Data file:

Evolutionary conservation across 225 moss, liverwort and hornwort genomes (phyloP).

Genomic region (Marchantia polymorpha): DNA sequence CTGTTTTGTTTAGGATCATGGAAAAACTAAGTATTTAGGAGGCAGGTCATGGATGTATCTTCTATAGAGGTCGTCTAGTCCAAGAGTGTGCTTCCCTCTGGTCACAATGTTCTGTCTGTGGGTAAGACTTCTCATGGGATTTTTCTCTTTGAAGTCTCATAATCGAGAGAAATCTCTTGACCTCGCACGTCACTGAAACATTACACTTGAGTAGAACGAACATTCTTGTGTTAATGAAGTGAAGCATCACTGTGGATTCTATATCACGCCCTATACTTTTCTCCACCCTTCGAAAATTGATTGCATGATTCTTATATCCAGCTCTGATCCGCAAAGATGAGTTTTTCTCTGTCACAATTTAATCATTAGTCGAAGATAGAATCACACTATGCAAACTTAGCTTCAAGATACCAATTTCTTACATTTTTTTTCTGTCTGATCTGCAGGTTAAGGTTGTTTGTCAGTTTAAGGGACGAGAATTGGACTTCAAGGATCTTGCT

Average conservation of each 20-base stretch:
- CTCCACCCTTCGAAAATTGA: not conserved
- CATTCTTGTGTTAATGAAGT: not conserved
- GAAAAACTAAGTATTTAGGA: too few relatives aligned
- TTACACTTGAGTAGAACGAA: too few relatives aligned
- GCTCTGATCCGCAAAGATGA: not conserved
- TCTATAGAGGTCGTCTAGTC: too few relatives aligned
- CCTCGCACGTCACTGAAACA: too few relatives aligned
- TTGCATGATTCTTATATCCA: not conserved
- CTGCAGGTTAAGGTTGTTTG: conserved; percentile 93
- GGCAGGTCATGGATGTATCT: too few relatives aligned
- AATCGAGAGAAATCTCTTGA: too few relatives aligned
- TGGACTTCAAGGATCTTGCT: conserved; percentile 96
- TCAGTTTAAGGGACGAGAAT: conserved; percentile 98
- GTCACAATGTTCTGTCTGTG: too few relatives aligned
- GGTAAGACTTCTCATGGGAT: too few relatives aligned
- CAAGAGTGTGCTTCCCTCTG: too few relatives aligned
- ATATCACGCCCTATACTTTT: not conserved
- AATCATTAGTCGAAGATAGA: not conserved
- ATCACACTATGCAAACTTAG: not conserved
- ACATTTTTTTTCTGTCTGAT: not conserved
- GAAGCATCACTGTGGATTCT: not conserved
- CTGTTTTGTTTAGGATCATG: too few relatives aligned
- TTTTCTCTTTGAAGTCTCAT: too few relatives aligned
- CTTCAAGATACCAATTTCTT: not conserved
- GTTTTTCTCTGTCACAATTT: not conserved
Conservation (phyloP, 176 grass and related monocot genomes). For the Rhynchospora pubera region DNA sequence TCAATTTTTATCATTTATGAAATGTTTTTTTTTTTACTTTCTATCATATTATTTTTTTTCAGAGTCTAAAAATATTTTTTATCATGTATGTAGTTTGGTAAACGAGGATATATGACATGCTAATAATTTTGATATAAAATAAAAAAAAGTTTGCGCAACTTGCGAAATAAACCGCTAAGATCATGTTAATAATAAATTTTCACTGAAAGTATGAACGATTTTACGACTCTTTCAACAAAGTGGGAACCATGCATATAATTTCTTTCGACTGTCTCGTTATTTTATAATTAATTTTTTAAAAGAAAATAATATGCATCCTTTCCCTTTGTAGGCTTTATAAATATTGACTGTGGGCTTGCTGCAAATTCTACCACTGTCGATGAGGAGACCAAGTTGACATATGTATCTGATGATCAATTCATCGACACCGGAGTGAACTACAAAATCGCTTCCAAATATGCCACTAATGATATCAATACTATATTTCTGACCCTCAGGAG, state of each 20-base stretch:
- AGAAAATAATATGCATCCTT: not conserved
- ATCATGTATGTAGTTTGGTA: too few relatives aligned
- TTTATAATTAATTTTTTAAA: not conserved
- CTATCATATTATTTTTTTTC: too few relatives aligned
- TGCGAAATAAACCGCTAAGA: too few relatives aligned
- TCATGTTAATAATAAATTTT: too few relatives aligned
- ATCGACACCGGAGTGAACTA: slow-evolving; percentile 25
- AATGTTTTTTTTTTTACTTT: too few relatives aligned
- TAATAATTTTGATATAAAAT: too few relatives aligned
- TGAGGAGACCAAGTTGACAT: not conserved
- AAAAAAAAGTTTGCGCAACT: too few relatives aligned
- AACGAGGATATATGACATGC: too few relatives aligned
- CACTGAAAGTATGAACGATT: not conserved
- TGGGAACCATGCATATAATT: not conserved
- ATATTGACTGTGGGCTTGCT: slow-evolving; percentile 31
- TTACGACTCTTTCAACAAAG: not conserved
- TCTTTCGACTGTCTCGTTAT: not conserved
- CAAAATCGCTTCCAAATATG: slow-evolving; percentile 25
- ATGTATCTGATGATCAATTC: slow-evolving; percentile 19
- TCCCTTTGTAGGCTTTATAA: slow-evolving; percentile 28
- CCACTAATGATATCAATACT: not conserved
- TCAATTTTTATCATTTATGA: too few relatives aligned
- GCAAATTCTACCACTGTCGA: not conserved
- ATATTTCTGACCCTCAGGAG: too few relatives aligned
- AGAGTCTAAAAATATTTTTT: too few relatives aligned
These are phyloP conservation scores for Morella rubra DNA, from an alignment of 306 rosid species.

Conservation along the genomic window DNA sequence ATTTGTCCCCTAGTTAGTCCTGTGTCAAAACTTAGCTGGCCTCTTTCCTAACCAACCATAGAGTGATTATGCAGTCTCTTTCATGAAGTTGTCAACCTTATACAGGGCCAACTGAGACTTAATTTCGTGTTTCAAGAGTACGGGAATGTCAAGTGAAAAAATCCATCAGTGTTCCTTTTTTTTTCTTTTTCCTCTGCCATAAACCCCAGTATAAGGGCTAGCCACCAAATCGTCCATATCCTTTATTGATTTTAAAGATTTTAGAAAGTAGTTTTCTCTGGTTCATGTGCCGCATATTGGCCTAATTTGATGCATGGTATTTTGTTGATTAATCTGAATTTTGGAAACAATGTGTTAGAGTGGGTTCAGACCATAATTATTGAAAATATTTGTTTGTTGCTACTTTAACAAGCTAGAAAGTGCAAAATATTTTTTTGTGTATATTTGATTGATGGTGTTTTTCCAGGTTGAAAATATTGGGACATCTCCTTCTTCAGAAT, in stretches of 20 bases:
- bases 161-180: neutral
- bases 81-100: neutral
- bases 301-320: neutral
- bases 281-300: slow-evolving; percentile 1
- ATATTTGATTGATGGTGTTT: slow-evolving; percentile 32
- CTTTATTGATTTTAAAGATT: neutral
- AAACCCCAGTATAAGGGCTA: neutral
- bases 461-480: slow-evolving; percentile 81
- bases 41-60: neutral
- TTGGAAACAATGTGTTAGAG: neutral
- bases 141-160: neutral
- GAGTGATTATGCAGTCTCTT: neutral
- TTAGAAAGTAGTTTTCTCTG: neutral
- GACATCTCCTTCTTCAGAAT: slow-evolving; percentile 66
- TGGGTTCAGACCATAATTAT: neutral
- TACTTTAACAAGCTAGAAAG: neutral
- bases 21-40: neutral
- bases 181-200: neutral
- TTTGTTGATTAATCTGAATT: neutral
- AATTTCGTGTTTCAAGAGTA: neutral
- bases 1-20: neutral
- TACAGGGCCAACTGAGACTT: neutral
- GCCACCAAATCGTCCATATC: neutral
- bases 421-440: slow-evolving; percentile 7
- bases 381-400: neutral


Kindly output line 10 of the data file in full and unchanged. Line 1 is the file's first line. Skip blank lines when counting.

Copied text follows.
- CCTCGCACGTCACTGAAACA: too few relatives aligned